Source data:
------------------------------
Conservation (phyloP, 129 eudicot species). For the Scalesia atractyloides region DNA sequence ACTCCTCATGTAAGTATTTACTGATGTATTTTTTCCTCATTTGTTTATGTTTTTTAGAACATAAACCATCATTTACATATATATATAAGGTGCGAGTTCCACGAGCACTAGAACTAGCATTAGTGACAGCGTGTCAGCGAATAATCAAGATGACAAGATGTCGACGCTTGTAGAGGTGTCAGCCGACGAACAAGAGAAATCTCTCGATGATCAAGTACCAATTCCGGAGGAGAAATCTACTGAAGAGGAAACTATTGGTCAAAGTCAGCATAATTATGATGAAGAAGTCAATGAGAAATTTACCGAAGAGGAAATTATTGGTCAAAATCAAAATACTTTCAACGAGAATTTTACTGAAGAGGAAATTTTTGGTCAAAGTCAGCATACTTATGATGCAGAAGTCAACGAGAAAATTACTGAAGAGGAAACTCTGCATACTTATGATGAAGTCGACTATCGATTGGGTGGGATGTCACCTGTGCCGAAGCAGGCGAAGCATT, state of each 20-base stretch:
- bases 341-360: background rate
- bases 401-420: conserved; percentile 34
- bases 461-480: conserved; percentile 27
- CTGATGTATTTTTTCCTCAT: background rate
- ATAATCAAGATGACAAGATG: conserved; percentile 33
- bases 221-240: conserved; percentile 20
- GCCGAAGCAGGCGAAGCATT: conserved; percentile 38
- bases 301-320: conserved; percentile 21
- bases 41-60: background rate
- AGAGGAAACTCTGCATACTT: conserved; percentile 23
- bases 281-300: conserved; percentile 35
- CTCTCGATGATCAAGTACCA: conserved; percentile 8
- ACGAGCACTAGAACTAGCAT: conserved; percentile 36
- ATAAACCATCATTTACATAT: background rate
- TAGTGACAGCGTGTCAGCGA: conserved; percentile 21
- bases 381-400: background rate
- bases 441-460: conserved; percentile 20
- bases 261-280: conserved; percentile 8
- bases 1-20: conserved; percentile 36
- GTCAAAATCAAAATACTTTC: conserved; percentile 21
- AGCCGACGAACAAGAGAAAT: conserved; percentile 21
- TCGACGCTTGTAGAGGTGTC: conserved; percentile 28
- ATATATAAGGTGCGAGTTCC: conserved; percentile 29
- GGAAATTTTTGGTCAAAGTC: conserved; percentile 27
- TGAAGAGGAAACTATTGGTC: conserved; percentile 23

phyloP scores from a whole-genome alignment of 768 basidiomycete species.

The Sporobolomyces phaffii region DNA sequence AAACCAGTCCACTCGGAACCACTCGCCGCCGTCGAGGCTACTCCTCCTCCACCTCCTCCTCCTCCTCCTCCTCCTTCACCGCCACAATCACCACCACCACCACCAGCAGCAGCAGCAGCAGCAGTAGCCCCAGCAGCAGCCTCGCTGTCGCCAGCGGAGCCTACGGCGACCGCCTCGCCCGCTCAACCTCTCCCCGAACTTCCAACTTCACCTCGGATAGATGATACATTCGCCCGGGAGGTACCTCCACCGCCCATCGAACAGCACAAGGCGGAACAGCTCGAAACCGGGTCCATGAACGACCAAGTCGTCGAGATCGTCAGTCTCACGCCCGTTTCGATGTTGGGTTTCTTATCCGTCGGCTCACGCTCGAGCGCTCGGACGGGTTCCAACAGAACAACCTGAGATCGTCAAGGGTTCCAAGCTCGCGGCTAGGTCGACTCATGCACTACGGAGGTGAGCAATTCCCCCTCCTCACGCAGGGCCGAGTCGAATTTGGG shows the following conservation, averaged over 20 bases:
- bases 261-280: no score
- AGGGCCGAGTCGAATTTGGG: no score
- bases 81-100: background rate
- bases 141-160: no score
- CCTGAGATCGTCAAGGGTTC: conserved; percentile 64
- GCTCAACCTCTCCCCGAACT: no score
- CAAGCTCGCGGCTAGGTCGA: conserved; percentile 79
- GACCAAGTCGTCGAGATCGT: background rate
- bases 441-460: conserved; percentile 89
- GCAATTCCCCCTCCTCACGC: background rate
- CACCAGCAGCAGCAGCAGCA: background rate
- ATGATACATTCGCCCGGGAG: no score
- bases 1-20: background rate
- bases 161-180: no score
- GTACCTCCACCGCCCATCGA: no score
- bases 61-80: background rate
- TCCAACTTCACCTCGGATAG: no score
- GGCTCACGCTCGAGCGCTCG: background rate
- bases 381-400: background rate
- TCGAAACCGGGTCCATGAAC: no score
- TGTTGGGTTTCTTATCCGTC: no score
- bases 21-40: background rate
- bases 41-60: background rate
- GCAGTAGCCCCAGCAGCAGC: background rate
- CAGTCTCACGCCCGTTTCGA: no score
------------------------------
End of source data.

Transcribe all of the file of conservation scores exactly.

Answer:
Conservation (phyloP, 129 eudicot species). For the Scalesia atractyloides region DNA sequence ACTCCTCATGTAAGTATTTACTGATGTATTTTTTCCTCATTTGTTTATGTTTTTTAGAACATAAACCATCATTTACATATATATATAAGGTGCGAGTTCCACGAGCACTAGAACTAGCATTAGTGACAGCGTGTCAGCGAATAATCAAGATGACAAGATGTCGACGCTTGTAGAGGTGTCAGCCGACGAACAAGAGAAATCTCTCGATGATCAAGTACCAATTCCGGAGGAGAAATCTACTGAAGAGGAAACTATTGGTCAAAGTCAGCATAATTATGATGAAGAAGTCAATGAGAAATTTACCGAAGAGGAAATTATTGGTCAAAATCAAAATACTTTCAACGAGAATTTTACTGAAGAGGAAATTTTTGGTCAAAGTCAGCATACTTATGATGCAGAAGTCAACGAGAAAATTACTGAAGAGGAAACTCTGCATACTTATGATGAAGTCGACTATCGATTGGGTGGGATGTCACCTGTGCCGAAGCAGGCGAAGCATT, state of each 20-base stretch:
- bases 341-360: background rate
- bases 401-420: conserved; percentile 34
- bases 461-480: conserved; percentile 27
- CTGATGTATTTTTTCCTCAT: background rate
- ATAATCAAGATGACAAGATG: conserved; percentile 33
- bases 221-240: conserved; percentile 20
- GCCGAAGCAGGCGAAGCATT: conserved; percentile 38
- bases 301-320: conserved; percentile 21
- bases 41-60: background rate
- AGAGGAAACTCTGCATACTT: conserved; percentile 23
- bases 281-300: conserved; percentile 35
- CTCTCGATGATCAAGTACCA: conserved; percentile 8
- ACGAGCACTAGAACTAGCAT: conserved; percentile 36
- ATAAACCATCATTTACATAT: background rate
- TAGTGACAGCGTGTCAGCGA: conserved; percentile 21
- bases 381-400: background rate
- bases 441-460: conserved; percentile 20
- bases 261-280: conserved; percentile 8
- bases 1-20: conserved; percentile 36
- GTCAAAATCAAAATACTTTC: conserved; percentile 21
- AGCCGACGAACAAGAGAAAT: conserved; percentile 21
- TCGACGCTTGTAGAGGTGTC: conserved; percentile 28
- ATATATAAGGTGCGAGTTCC: conserved; percentile 29
- GGAAATTTTTGGTCAAAGTC: conserved; percentile 27
- TGAAGAGGAAACTATTGGTC: conserved; percentile 23

phyloP scores from a whole-genome alignment of 768 basidiomycete species.

The Sporobolomyces phaffii region DNA sequence AAACCAGTCCACTCGGAACCACTCGCCGCCGTCGAGGCTACTCCTCCTCCACCTCCTCCTCCTCCTCCTCCTCCTTCACCGCCACAATCACCACCACCACCACCAGCAGCAGCAGCAGCAGCAGTAGCCCCAGCAGCAGCCTCGCTGTCGCCAGCGGAGCCTACGGCGACCGCCTCGCCCGCTCAACCTCTCCCCGAACTTCCAACTTCACCTCGGATAGATGATACATTCGCCCGGGAGGTACCTCCACCGCCCATCGAACAGCACAAGGCGGAACAGCTCGAAACCGGGTCCATGAACGACCAAGTCGTCGAGATCGTCAGTCTCACGCCCGTTTCGATGTTGGGTTTCTTATCCGTCGGCTCACGCTCGAGCGCTCGGACGGGTTCCAACAGAACAACCTGAGATCGTCAAGGGTTCCAAGCTCGCGGCTAGGTCGACTCATGCACTACGGAGGTGAGCAATTCCCCCTCCTCACGCAGGGCCGAGTCGAATTTGGG shows the following conservation, averaged over 20 bases:
- bases 261-280: no score
- AGGGCCGAGTCGAATTTGGG: no score
- bases 81-100: background rate
- bases 141-160: no score
- CCTGAGATCGTCAAGGGTTC: conserved; percentile 64
- GCTCAACCTCTCCCCGAACT: no score
- CAAGCTCGCGGCTAGGTCGA: conserved; percentile 79
- GACCAAGTCGTCGAGATCGT: background rate
- bases 441-460: conserved; percentile 89
- GCAATTCCCCCTCCTCACGC: background rate
- CACCAGCAGCAGCAGCAGCA: background rate
- ATGATACATTCGCCCGGGAG: no score
- bases 1-20: background rate
- bases 161-180: no score
- GTACCTCCACCGCCCATCGA: no score
- bases 61-80: background rate
- TCCAACTTCACCTCGGATAG: no score
- GGCTCACGCTCGAGCGCTCG: background rate
- bases 381-400: background rate
- TCGAAACCGGGTCCATGAAC: no score
- TGTTGGGTTTCTTATCCGTC: no score
- bases 21-40: background rate
- bases 41-60: background rate
- GCAGTAGCCCCAGCAGCAGC: background rate
- CAGTCTCACGCCCGTTTCGA: no score